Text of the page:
Nearsightedness, or myopia, is a vision condition that means a person generally sees better at close range than they would at distance. Myopia is a very common vision problem, affecting between 30-40% of people in the United States and Europe. The prevalence is even higher among Asian countries, particularly eastern Asia. In the vast majority of cases, some degree of nearsighted correction is necessary to achieve good, functional vision.
How does one correct myopia? Do I need to see an eye care professional to get a prescription for corrective lenses? Can I just buy myopia glasses over the counter? Which lens corrects nearsightedness?
These are all questions that often come up. Myopia is corrected by wearing a minus (-) lens. Unlike reading glasses, which are plus (+) lenses, you are not able to buy nearsightedness lenses over the counter. There are several good reasons for this, but the main reasons are you can get headaches, eye strain and can actually make your vision worse if you wear minus lenses that are too strong. This is why it’s best to have an eye care professional prescribe myopia glasses. You don’t want to end up with the wrong strength myopia correction lens!
Without a myopia lens in front of it, the myopic eye focuses light in front of the retina, leading to blurry vision at distance. Glasses that are made for correcting nearsightedness bend light in a way that allows the image you are looking at to be focused on the retina, the part of the eye that picks up the visual information.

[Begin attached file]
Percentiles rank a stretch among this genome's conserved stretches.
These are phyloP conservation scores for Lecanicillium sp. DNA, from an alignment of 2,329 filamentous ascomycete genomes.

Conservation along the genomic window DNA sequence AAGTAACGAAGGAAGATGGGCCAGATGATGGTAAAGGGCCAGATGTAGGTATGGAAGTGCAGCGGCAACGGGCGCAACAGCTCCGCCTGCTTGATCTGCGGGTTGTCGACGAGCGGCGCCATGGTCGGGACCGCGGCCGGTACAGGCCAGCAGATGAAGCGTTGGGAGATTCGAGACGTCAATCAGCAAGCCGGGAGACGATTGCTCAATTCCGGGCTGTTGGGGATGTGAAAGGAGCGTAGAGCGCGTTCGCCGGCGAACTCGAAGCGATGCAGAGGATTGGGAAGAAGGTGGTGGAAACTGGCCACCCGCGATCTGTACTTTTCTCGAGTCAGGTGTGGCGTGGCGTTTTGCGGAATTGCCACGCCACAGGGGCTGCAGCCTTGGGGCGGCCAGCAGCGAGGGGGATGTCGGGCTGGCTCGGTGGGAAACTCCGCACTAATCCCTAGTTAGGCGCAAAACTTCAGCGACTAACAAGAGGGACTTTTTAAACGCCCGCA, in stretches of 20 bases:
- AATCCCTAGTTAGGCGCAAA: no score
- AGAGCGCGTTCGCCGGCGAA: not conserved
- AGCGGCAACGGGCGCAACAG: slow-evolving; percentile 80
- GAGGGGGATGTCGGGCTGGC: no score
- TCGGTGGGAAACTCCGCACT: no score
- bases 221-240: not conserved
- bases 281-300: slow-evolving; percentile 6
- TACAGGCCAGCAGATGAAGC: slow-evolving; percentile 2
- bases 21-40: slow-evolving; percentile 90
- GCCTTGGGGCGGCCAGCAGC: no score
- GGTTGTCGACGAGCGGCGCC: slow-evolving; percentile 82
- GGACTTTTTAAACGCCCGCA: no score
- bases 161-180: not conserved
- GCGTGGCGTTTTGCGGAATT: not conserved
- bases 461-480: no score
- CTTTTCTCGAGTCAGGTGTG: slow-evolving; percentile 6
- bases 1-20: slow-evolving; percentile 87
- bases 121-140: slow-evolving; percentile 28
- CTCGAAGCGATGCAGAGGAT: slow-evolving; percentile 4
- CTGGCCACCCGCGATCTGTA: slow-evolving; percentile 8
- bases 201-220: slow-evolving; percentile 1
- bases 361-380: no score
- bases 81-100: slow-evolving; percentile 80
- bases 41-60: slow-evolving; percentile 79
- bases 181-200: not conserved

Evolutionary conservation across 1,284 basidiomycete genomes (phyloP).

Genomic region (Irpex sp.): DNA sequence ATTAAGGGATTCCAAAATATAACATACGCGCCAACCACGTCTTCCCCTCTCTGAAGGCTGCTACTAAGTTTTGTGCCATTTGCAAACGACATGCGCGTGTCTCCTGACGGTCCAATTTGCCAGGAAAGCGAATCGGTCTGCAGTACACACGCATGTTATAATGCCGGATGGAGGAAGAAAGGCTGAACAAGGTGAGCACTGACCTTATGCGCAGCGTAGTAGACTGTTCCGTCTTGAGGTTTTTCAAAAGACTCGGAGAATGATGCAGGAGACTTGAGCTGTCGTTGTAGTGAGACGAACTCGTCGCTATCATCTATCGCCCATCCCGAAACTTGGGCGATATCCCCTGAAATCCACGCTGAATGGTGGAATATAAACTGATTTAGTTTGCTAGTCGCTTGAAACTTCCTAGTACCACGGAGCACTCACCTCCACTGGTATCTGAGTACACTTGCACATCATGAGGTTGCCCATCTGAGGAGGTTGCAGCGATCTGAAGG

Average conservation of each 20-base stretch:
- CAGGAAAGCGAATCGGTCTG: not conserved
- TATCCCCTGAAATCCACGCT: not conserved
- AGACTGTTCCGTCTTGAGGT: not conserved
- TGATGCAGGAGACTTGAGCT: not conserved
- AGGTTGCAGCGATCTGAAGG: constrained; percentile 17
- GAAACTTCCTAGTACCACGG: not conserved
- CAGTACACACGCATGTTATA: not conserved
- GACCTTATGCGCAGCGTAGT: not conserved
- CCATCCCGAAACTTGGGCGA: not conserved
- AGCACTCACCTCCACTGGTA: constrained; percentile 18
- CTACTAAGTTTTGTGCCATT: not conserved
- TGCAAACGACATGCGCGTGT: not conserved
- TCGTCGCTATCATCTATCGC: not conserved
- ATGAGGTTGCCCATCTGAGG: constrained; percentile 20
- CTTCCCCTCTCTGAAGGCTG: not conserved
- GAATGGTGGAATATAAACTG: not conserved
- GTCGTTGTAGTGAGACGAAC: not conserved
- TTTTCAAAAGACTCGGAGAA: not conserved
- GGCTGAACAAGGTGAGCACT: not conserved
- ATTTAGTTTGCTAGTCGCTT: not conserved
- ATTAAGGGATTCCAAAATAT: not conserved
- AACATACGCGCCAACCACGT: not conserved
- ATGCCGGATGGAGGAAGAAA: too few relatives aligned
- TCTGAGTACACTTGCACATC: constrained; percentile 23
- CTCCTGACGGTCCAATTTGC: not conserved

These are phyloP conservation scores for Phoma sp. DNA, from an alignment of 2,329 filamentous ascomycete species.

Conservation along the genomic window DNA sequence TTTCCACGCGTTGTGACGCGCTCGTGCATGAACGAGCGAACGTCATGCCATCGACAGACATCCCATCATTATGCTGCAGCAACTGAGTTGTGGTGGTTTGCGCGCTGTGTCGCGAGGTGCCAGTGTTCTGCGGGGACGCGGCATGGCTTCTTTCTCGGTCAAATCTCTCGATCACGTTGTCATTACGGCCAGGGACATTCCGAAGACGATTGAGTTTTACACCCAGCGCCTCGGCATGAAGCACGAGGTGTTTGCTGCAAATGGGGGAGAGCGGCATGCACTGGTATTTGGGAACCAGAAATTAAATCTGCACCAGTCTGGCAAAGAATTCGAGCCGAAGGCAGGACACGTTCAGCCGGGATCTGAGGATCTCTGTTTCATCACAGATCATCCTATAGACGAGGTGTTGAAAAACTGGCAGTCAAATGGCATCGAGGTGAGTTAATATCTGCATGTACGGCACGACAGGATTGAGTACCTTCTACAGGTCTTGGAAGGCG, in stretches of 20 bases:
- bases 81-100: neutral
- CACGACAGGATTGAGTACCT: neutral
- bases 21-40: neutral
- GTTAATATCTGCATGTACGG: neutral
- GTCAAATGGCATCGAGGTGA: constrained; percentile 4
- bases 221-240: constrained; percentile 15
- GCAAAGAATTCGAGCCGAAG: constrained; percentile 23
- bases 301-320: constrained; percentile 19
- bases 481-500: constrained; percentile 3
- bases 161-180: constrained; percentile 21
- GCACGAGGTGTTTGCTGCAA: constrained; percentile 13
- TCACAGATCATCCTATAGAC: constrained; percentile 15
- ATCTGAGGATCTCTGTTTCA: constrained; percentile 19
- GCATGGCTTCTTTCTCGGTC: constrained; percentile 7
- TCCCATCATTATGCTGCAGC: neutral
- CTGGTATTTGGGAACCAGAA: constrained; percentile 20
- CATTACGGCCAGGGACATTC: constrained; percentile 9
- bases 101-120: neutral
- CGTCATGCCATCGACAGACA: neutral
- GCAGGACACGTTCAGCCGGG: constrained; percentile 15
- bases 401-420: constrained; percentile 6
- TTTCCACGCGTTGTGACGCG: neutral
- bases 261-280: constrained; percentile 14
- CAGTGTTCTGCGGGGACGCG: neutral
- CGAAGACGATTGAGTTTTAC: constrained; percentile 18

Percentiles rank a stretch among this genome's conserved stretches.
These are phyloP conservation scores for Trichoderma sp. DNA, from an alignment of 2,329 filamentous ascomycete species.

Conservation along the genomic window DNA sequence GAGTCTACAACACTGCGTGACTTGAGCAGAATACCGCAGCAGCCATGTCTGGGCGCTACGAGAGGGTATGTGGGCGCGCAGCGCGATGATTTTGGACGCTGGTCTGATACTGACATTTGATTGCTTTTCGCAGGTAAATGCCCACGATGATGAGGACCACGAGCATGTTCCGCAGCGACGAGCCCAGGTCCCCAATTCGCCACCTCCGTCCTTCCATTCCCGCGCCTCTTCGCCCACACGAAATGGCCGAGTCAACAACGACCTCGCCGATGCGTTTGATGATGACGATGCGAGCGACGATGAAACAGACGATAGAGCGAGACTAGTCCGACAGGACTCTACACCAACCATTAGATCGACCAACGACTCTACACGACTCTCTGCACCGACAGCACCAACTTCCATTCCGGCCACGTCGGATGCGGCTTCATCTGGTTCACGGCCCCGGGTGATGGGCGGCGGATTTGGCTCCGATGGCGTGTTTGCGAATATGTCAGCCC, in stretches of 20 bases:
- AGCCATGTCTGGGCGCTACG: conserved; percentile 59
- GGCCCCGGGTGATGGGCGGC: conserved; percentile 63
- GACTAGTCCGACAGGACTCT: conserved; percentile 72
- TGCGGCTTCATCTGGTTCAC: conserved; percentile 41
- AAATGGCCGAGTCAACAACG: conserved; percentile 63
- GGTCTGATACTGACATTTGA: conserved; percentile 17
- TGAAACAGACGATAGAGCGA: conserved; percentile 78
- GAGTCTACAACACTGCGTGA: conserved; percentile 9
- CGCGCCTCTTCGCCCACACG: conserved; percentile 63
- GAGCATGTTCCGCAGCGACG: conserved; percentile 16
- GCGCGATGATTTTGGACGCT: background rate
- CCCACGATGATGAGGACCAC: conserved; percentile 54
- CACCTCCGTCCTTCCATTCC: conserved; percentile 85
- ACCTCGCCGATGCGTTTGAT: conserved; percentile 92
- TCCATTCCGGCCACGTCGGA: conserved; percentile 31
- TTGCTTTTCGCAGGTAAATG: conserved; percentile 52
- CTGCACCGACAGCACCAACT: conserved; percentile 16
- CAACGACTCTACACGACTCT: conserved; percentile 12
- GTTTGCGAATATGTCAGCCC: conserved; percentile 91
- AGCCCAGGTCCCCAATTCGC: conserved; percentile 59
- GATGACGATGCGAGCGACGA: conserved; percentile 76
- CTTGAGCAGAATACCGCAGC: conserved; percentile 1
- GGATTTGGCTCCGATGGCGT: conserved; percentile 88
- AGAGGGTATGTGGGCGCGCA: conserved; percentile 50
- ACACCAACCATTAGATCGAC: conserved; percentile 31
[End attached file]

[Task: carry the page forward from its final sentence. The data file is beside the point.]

In mild cases of myopia, you may find that you would only need glasses or contacts for long distance activities, such as driving, watching a movie in the theater, or sitting in the back of a classroom. In these cases, it’s fine to wear your corrective lenses only as needed. In fact, depending on your age and your amount of prescription, you may feel like you see a little better up close without your corrective lenses on.
With moderate and higher amounts of myopia, you may find you need glasses to do just about anything, distance or near! In these instances it’s a good idea to leave your glasses on to avoid squinting and headaches. If your prescription is particularly high, you may need to wear your corrective lenses to be able to hold reading material or digitalyour devices at a comfortable distance. It’s not much fun holding a book 3 inches from your nose!
Myopia is a world-wide vision issue that affects young and old. Don’t let blurry vision or squinty eyes ruin your day! Talk to your eye care professional today. There are plenty of options out there to help you see and live your best!